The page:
Travel As Transformation – Conquer the Limits of Culture to Discover Your Own Identity (3rd edition) – Gregory Diehl
I should start this review with a warning: it’s not every book whose prologue includes “What would it take to destroy you?”. This iconoclastic author is also behind the Uncomfortable Conversation podcast and has plenty of dangerous opinions, and it’s for that reason you should listen up.
Billed as a “holistic approach to global travel that will fundamentally change you as a person”, living as a global citizen and regarding the entire world as their home is something the book helps you approach. This is not a path to take lightly, but the reward is “a life driven by passion, in service to the development of who you truly are – whatever that ends up being.”
Growing up in San Diego as part of the upper-middle-class, Gregory lived in a van for awhile before taking a flight to Costa Rica. He spent nine months appreciating the arts, culture, and music without worrying about what the local culture dictated. Parts of this story sound almost an ascetic, cutting themselves off from the world to work on inner peace or personal development. It’s been a decade since Costa Rica, and he’s traveled across Latin America, Asia, Western Europe, and the Middle East.
Travel is a powerful tool for transformation, and a way to find your true identity. My main critiques have to do with how much of the book is dedicated to the ‘why’ (a lot) and the ‘how’ (not really enough). Gregory’s style might come off as highbrow to some, but I read it as an informed, experienced person writing from authority. He’s well traveled, and knows what it takes to make the mental shift from Joe Q. Public to someone living life on their terms.
Terning: Around the world by bike – Sam Gambier
From 2009 to 2011, Sam Gambier went around the world by bike. The book, published in January 2018, tells the story of the Englishman starting from France. It’s told chronologically, focusing on each country as a single bite in the meal, but starts without the usual preparatory chapters creating intrigue and background for the adventure. It’s only because of the Amazon description that I know the tale starts a few days after his 23rd birthday. As for ‘why?’, he mentions multiple reasons early on, but never settles on a specific one.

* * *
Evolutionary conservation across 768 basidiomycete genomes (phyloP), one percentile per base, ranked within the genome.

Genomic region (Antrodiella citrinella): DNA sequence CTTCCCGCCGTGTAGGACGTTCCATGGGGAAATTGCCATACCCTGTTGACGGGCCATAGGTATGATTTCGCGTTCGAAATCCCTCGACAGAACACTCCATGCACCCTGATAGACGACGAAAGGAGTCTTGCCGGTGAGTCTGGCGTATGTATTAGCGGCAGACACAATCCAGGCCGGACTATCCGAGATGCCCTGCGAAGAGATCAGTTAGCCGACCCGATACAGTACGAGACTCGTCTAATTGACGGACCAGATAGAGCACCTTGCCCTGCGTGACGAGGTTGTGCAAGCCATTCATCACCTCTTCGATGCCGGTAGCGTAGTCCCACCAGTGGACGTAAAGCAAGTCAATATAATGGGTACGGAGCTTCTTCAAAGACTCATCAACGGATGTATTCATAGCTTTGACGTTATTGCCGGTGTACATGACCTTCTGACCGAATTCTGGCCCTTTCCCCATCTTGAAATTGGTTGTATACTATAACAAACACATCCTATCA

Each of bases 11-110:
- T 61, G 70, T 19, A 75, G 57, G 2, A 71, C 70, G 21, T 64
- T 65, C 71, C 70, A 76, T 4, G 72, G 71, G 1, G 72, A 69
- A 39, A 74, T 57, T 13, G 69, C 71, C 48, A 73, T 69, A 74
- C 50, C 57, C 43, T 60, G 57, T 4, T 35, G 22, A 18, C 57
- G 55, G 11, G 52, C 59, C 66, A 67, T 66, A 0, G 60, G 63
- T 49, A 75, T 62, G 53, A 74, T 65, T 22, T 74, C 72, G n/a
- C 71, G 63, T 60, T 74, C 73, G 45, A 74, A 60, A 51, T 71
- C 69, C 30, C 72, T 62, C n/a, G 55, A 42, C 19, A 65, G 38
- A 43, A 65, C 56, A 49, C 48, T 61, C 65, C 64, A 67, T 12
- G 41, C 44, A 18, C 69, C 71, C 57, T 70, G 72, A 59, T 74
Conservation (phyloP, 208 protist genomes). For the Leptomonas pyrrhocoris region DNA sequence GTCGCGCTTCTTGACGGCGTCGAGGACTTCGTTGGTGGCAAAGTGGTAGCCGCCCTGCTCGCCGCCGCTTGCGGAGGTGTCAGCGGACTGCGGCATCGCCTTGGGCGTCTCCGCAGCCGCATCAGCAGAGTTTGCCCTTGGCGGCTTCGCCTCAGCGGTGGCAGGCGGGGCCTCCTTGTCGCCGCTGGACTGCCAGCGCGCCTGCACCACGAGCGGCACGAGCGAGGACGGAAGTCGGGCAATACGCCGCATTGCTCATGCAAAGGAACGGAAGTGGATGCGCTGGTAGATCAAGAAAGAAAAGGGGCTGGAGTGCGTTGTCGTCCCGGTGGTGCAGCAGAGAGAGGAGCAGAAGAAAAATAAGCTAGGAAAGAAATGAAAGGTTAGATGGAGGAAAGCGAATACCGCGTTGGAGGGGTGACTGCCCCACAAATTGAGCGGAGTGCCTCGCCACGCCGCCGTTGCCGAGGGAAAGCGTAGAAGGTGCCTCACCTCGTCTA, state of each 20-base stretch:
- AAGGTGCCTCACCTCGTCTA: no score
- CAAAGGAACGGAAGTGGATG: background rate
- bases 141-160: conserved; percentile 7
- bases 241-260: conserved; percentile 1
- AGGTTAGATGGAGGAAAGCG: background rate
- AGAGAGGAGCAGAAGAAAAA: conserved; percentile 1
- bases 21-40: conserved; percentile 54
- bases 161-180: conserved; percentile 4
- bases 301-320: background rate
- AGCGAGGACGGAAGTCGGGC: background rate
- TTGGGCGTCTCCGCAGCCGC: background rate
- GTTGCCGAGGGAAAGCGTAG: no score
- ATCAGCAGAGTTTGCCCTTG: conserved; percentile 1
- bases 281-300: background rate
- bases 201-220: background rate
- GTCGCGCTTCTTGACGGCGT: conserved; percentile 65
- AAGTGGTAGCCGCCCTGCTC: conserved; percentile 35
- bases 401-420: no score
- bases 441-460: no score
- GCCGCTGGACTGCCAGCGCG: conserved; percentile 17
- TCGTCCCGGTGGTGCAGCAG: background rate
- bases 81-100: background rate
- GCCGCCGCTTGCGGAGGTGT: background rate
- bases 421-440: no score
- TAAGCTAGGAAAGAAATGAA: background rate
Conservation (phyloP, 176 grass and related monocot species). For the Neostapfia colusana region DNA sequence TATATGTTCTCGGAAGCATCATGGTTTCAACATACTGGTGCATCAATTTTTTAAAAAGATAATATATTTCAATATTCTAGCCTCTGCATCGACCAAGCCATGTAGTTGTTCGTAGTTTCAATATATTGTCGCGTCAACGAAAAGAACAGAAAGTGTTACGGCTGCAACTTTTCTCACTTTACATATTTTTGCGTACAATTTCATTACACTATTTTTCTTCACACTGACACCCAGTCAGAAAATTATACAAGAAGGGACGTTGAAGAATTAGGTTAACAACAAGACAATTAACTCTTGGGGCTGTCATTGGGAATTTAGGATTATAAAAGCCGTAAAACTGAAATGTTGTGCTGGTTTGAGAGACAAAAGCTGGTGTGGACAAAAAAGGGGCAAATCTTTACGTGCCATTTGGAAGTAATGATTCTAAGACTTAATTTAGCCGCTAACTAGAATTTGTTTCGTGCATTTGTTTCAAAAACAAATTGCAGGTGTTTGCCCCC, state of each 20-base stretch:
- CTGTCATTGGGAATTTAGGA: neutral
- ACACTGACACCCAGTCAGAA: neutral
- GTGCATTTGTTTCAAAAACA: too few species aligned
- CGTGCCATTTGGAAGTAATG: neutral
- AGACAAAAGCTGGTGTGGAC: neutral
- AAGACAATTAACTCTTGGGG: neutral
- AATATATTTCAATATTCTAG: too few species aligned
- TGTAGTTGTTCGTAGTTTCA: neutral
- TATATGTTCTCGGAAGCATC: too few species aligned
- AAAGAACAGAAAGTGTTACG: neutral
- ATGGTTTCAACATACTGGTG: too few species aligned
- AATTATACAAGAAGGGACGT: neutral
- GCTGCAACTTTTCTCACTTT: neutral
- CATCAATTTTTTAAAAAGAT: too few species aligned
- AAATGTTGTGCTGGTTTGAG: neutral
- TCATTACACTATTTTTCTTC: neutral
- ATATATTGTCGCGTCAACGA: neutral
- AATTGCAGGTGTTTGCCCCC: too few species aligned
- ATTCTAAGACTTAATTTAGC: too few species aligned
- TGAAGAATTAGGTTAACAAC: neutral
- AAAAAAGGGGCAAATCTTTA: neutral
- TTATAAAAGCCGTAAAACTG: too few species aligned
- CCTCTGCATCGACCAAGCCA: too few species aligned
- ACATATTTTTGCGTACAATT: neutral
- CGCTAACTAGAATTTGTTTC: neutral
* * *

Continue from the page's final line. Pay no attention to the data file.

Entries are short, and each reads like a piece from a diary, offering some details on who he’s chatted with or how he’s found places to stay on a bare-bones budget. There’s plenty of kindness (especially as talks around the Ukraine and Eastern Europe), but he also notes a fair bit of misery (especially in Russia). Being a rather exotic Englishman seems cause for the locals to invite him into their houses, offer him drinks (and in several cases, a prostitute), and so on.
As a journey, it’s an audacious, ambitious task, and I applaud him for taking it on. As a book, however, I don’t get it. Travel books often slot themselves into a few categories — humorous retellings of the Bill Bryson type, guidebooks and how-tos, and the personal, epic journey. This book will serve as inspiration that such a journey is possible as part of that third category, and the dichotomy of loneliness and socializing over food and drink between rides is obvious enough.
The book redeems itself with the general theme that people are awesome. It’s just… the guy sounds miserable most of the time, camping in the wild, sleeping in run-down hotels, and otherwise dealing with a 10-pound-per-day budget. There are beautiful moments amidst the grotesque realities, but I closed the book feeling uninspired to make a similar journey.
Recommended, with reservations.
Learn more at Amazon.